By tradition, the first Tuesday of November is election day in the U.S. Twitter can help you prepare to vote today and then help you stay engaged with your elected officials after all the votes are counted.
Our @gov team compiled a list of Twitter accounts comprised of the Secretary of State (the office that oversees elections) for every state, plus other relevant accounts offering voter information. Along with some other technology entities, Twitter has joined with the Pew Charitable Trusts’ Voting Information Project to launch the “Get to the Polls” initiative (www.gettothepolls.com). The tool helps voters find their official polling places (and their hours), plus a full ballot summary based on their home addresses.
Races to watch
This midterm, citizens will go to the polls to choose candidates for 435 U.S. House seats, 36 U.S. Senate seats and 36 gubernatorial races, among other local measures. Of the contested seats, 92% of the candidates and incumbents use Twitter. During the weekend before election day, these 10 races generated the highest volume of local Tweets per capita:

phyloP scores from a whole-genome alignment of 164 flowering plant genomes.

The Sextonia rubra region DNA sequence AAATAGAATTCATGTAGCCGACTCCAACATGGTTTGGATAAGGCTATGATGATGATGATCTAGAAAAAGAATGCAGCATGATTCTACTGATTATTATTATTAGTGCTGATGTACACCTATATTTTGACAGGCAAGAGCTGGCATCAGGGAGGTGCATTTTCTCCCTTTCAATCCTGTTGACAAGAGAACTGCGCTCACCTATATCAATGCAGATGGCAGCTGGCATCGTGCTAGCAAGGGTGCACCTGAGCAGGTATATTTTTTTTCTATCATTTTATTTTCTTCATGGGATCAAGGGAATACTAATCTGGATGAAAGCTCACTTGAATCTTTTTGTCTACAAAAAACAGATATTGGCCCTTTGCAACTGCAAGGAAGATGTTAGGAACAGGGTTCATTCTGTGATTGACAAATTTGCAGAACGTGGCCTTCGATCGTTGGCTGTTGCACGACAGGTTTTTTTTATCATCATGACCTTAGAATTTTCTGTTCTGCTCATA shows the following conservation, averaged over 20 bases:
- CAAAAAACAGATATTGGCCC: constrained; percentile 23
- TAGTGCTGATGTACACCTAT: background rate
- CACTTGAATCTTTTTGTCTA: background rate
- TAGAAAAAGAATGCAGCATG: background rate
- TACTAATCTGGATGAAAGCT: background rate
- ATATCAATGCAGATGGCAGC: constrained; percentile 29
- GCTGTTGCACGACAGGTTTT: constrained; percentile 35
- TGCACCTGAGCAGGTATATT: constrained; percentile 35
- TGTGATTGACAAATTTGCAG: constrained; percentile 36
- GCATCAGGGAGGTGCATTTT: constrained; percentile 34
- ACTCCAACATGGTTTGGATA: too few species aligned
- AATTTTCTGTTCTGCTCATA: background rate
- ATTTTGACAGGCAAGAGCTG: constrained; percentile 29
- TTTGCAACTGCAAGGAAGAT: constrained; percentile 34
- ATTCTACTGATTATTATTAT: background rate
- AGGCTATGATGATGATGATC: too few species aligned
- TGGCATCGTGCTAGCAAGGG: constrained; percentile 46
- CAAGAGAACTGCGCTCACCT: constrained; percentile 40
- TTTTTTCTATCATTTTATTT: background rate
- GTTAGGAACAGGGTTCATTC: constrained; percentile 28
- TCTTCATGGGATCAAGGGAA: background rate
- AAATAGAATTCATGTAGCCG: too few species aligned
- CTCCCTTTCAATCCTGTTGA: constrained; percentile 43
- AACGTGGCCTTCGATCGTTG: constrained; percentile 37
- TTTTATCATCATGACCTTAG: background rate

In the run-up to today, many of the candidates, campaigns and political parties have used Twitter and @Vine to mobilize voters:
As of now, here are the percentages of major U.S. government officials on Twitter. Click on each to find and follow politicians from each office.
You can discover more state-by-state data on our #Election2014 dashboard at election.twitter.com, where you’ll also see Twitter accounts related to the U.S. candidates for governor, Senate and House. You can follow the 1600+ Twitter accounts belonging to #Election2014 candidates and retiring incumbents here.
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